The first in a series of blogs by our Board members, Co-chair Maggie Chapman writes about her wishes for a different kind of politics.
Five years ago today, after casting my vote in the Scottish Independence Referendum in the early morning, I spent the rest of the day out and about in Edinburgh, at polling stations and on the streets, urging people to vote, asking them to vote “Yes”. And people did go out and vote in record numbers – many voting for the first time – nearly 85% of people registered to vote did so.
I realise that many people found the IndyRef campaign difficult: it was not positive or happy. Rather it was alienating and divisive. Many do not recall the months leading up to 18th September 2014 as positive, vibrant or energising.
And that saddens me, because the 18th September 2014 was the culmination of what had been, for me, the most exciting and energising political debate I’d ever been involved in. And I know many people share that view. We had spent months doing politics differently. We had been talking positively about politics in our workplaces, schools, pubs, supermarkets, bus shelters. We had broken down (some) political and community boundaries. We had been part of something few of us had ever experienced: strong grassroots community groups organised with a view to engaging more people than ever in the discussion about our country’s future. We had built and nurtured a social movement.
I dearly wish that more people could know what it is like to be part of something enthusing, hopeful and uplifting.
So, what do we need to do to create the space for a different kind of politics? How can we work across political and community divides to build political spaces for discussion that are inclusive and welcoming, even in disagreement? How must we act to nurture a politics that does not silence or ridicule dissenters?
Because I so desperately want more people to know that politics can be different, and now, more than ever, we know that we desperately need a different type of politics.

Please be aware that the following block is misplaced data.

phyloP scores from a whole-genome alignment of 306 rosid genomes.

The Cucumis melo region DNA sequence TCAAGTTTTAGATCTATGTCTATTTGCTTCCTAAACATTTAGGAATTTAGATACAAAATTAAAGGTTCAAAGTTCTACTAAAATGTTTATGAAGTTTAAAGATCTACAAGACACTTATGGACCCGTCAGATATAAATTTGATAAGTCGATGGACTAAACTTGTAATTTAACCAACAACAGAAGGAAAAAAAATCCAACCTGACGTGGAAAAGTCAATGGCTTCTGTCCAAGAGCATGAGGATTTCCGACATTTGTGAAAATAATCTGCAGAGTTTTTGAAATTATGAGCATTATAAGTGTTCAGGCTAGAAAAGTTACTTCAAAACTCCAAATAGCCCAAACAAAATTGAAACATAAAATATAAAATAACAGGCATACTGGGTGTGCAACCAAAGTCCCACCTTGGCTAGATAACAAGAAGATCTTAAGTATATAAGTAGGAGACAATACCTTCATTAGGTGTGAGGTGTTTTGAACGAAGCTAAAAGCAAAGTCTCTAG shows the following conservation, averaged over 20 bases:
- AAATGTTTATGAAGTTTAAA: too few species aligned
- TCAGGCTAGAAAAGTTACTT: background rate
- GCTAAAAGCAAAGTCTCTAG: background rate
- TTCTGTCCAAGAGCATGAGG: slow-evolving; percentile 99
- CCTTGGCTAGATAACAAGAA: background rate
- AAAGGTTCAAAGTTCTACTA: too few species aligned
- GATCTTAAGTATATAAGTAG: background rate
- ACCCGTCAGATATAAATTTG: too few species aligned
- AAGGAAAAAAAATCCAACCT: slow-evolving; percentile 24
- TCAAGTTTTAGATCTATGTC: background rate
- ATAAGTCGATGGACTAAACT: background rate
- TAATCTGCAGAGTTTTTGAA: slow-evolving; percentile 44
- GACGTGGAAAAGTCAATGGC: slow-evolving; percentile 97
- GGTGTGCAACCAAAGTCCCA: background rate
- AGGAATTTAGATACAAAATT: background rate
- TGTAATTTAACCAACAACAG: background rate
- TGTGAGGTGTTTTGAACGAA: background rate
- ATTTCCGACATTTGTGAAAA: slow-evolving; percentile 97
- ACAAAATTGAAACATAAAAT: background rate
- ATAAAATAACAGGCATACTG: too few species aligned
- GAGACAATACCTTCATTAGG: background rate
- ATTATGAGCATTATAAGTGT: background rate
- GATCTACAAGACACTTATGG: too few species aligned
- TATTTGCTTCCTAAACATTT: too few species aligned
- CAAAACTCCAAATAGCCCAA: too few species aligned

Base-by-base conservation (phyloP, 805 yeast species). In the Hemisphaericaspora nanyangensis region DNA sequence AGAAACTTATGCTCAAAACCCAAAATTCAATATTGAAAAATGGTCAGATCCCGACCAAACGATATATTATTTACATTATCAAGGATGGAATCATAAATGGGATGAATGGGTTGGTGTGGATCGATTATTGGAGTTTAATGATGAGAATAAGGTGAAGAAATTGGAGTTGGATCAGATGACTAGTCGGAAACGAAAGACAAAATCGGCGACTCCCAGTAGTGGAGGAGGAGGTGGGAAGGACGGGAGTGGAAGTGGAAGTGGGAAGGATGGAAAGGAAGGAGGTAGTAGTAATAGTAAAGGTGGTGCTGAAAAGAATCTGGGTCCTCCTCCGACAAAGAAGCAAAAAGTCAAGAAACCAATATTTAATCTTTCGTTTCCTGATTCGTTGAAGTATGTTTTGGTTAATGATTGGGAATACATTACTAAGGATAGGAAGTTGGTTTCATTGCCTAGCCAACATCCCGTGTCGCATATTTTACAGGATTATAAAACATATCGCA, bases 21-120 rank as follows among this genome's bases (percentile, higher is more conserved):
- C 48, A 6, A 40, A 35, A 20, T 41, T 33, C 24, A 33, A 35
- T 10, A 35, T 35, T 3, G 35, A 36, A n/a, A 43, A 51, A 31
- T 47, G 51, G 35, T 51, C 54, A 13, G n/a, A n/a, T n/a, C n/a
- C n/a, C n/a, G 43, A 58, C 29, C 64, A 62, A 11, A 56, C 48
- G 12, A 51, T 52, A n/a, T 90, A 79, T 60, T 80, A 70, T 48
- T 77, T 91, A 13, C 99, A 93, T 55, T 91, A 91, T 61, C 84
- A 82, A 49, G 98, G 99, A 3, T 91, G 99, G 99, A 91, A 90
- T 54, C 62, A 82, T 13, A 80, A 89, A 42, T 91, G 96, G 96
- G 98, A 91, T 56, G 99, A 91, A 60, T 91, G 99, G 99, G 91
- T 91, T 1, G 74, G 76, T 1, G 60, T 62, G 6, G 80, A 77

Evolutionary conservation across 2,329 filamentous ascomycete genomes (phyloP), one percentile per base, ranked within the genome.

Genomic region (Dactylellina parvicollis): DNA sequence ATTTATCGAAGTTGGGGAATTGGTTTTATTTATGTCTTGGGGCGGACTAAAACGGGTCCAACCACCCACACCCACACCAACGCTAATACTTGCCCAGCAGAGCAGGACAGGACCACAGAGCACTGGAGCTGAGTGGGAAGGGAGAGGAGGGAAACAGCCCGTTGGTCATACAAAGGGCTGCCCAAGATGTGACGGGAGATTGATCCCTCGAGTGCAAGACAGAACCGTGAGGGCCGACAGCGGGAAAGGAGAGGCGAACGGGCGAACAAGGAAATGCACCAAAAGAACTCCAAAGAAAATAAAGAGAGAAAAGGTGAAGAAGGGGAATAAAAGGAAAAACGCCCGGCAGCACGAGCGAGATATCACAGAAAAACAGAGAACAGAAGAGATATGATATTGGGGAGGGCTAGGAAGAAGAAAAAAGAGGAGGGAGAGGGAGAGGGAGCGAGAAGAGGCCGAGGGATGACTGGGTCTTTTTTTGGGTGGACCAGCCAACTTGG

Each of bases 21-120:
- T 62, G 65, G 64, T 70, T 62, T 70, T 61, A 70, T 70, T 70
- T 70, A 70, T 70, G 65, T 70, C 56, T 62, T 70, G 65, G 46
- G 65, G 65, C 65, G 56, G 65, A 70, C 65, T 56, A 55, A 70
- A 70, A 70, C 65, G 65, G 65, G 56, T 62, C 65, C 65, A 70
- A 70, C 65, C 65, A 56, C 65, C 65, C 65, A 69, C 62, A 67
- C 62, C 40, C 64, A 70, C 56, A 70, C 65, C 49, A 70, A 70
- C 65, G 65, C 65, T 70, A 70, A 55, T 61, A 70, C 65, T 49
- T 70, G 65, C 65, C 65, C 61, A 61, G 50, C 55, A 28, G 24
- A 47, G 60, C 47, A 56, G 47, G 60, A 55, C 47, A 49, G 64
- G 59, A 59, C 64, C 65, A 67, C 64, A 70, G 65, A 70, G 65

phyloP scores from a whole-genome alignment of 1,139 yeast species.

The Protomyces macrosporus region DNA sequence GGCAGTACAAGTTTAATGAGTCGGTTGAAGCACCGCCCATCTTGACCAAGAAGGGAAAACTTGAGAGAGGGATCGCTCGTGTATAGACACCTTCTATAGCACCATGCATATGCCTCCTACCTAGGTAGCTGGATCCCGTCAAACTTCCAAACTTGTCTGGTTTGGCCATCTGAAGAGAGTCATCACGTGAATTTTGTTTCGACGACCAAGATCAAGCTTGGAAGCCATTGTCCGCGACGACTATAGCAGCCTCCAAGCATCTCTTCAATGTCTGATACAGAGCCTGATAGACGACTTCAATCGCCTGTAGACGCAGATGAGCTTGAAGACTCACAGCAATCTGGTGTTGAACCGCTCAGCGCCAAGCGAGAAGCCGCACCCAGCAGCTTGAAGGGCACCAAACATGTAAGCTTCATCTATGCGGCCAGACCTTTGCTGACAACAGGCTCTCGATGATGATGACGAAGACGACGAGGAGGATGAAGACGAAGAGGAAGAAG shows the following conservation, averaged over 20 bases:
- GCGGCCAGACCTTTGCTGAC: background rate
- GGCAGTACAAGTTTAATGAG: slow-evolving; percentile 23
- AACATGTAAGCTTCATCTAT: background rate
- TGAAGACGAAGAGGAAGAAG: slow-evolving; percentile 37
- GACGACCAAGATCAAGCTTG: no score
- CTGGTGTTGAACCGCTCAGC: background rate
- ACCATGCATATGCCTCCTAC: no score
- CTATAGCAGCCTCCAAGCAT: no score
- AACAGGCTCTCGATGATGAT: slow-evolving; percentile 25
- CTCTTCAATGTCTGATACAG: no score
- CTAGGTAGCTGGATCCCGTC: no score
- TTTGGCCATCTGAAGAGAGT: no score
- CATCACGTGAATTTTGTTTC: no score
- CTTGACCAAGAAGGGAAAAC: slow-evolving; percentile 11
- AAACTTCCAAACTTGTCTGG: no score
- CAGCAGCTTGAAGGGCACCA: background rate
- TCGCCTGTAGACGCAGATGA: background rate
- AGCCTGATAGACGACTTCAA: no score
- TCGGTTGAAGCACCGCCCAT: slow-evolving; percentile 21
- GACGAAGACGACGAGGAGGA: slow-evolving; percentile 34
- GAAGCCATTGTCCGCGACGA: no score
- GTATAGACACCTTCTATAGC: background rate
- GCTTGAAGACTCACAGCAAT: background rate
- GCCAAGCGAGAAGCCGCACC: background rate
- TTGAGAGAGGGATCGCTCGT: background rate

Five years ago, I don’t think anyone could have predicted the transformation we have seen in British politics. We have seen our relationship with Europe transformed through the Brexit vote and onmishambles of negotiations. We have seen three prime ministers in just over three years. And we have seen many of the old political certainties melt away before our eyes. It seems as though the only certainty is change.
We must use the certainty that change is inevitable to create the new kind of politics we need. We cannot afford to leave political discussion to those in the corridors of power. We must get talking and listening, bringing more and more people into respectful and constructive conversations. We must find ways to have the serious conversations we need to have – about our public services, our climate, our energy economy, our foreign policy, and so much more – in ways that are inclusive and informative, avoiding the traps of division and polarisation that so much political debate falls into.
I hope that Voices for Scotland can help create this new politics. I look forward to meeting many of you, in conversation, in those new, respectful, constructive spaces, over the coming weeks and months. And, if you’d like to share your experiences of this sort of debate, please do – I’d be really interested to learn about the conversations you’ve found energising and engaging.